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Local Options To Treat Post Traumatic Stress Disorder

Post Traumatic Stress Disorder may have been a factor in Wednesday’s fort hood shooting. Eyewitness News spoke with local psychologists to find out more about the disorder and what you can do to treat it.
ROCKFORD - Nearly one in three soldiers who serve in war zones experience Post Traumatic Stress Disorder, a mental disorder which can be brought on by an extremely stressful situation. “Out of the Blue events, totally unexpected, and results in some intense and frightening emotions, almost to the point of fearing for your own life, kind of event.” said Dr. William Wood, an expert in PTSD.

Wednesday’s ft. hood shooting brings PTSD into the spot light, because the gunman 34 year old specialist Ivan Lopez, was being evaluated for it when he apparently snapped.

“Specifically with the Fort Hood shooting, the soldier was not in combat apparently, and so I’m not sure what may have triggered that, it is hard to know for that particular shooting, it is important not to use PTSD as an excuse, but as a way to understand.” said Dr.Wood.

According to Dr. Raymond Garcia of Rosecrans Health the disorder can be treated with psychiatric consultation, and there are many treatment options available locally. “We use specific types of psychotherapy, to address the trauma, we have a psychologist who consults with us who helps us design those programs, and then we also do medication management because there has been some meds that have been found to be helpful with treating PTSD” said Dr. Garcia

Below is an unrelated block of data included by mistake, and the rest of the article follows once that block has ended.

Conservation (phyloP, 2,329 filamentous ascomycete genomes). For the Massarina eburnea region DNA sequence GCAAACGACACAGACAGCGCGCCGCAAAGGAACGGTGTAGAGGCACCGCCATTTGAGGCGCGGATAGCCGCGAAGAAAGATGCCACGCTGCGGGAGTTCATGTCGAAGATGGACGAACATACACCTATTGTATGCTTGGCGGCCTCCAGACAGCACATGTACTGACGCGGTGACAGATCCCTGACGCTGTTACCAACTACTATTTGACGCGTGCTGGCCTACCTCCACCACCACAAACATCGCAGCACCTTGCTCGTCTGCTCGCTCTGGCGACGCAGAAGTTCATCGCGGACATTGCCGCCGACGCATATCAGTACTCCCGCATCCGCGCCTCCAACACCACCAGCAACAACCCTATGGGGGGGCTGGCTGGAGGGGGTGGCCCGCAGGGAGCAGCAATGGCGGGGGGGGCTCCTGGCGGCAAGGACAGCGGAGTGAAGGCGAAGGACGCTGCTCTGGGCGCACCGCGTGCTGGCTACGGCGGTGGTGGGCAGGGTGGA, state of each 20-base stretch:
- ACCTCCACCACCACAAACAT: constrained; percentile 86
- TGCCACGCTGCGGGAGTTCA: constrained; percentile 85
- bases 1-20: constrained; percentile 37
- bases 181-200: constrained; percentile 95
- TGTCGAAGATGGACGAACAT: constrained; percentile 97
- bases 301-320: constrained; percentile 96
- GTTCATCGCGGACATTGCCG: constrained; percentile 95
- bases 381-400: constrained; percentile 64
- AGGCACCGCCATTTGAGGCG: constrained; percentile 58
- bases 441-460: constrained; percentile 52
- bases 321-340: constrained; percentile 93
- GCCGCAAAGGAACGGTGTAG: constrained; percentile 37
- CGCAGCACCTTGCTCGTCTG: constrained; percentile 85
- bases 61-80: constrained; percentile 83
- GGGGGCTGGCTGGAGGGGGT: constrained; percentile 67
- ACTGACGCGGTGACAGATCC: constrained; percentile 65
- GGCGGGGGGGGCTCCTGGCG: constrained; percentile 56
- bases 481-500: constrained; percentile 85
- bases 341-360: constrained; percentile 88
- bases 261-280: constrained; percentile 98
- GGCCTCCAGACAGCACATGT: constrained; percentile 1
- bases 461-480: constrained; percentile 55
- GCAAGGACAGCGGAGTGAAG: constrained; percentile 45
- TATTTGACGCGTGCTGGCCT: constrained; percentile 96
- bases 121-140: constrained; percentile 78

Local Veterans in Rockford also agree that treatment is the best option. Andrew Tryggestad, a Vietnam veteran who also suffered from Post Traumatic Stress Disorder said he received treatment for combat stress. “I can understand, because i was traumatized when I came back too, but they didn’t call it PTSD back then, but I had a good therapist and was able to receive the help I needed” said Tryggestad

An ABC News security expert said better screening of military recruits for vulnerability to potential mental disorders is also important. “some people don’t want to be screened, there is sort of a built in bias in the military, that mental health issues, so that’s one thing they have to overcome, but if you get people into a mental health setting, you have to be better at assessing them”
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